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Arklow Lifeboat Rescues Two From Sinking Yacht

6th April 2014
Arklow RNLI at sinking vessel
Arklow RNLI volunteers arriving at the rapidly sinking vessel off Wicklow yesterday afternoon 5 April RNLI/E McElheron
Arklow Lifeboat Rescues Two From Sinking Yacht

#RNLI - Arklow RNLI's all-weather lifeboat Ger Tigchelaar was launched yesterday afternoon (Saturday 5 April) to a report of a sailing vessel in danger of sinking off the Wicklow coast.

With challenging seas and with visibility deteriorating, the lifeboat proceeded to the scene approximately four miles east of Arklow.

Upon arrival, two Arklow RNLI volunteers were put aboard the stricken 33ft vessel with salvage pumps in an effort to prevent the yacht from sinking.

After efforts to pump out the vessel proved unsuccessful, the yacht's crew of two were evacuated to the lifeboat.

During the rescue, the Commissioners of Irish Lights vessel Granuaile and Irish Coast Guard helicopter Rescue 116 were been tasked to the scene.

With the stricken yacht almost beneath the surface, lines were passed to Granuaile from the yacht, which was then secured to the deck of the larger Granuaile.

And with additional salvage pumps put aboard, the yacht was then pumped out and the ingress of water was stemmed.

The lifeboat stood by and our volunteers tended to the two rescued men as the vessel was pumped out. The Granuaile's crew then handed the lines of the yacht back to the Arklow lifeboat crew and a towline was established before heading back to Arklow Harbour.

Arklow RNLI press officer and sea safety officer Mark Corcoran said: “The professionalism shown by Arklow RNLI’s volunteers, Commissioners of Irish Lights crew members and our coastguard colleagues overhead, not only helped save two lives today, [but] the dedication and bravery by all involved also helped us to save the sinking vessel and return her safely to Arklow.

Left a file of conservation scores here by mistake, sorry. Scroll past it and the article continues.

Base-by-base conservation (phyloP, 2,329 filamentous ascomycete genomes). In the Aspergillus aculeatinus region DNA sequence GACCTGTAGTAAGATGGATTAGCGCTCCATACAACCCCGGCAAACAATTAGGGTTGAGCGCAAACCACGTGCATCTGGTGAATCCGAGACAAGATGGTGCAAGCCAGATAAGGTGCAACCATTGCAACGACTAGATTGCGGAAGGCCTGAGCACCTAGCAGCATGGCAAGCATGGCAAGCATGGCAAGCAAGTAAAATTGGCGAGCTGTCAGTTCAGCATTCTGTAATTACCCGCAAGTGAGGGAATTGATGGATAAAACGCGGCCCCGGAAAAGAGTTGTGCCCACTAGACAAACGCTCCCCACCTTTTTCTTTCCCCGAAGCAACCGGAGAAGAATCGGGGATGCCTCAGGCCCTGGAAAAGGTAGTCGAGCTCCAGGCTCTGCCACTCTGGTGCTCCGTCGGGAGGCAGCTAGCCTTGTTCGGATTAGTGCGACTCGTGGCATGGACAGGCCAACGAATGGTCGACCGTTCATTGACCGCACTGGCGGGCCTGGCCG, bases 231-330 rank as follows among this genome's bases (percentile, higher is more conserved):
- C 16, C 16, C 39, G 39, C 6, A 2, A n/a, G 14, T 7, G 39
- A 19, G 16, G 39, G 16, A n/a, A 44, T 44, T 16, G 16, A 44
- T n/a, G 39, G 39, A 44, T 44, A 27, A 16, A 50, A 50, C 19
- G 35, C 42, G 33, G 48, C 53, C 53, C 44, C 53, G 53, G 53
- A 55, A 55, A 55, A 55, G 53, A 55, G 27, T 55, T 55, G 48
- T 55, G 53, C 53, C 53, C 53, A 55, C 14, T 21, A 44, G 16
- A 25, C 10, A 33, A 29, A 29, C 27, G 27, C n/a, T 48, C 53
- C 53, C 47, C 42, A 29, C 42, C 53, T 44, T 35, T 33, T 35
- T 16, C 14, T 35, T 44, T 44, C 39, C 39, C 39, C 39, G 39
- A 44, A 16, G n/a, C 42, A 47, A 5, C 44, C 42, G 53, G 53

"This shows how all of our training and exercising with the other agencies on our coast pays off.”

Published in RNLI Lifeboats
MacDara Conroy

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MacDara Conroy

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MacDara Conroy is a contributor covering all things on the water, from boating and wildlife to science and business

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Royal National Lifeboat Institute (RNLI) in Ireland Information

The Royal National Lifeboat Institution (RNLI) is a charity to save lives at sea in the waters of UK and Ireland. Funded principally by legacies and donations, the RNLI operates a fleet of lifeboats, crewed by volunteers, based at a range of coastal and inland waters stations. Working closely with UK and Ireland Coastguards, RNLI crews are available to launch at short notice to assist people and vessels in difficulties.

RNLI was founded in 1824 and is based in Poole, Dorset. The organisation raised €210m in funds in 2019, spending €200m on lifesaving activities and water safety education. RNLI also provides a beach lifeguard service in the UK and has recently developed an International drowning prevention strategy, partnering with other organisations and governments to make drowning prevention a global priority.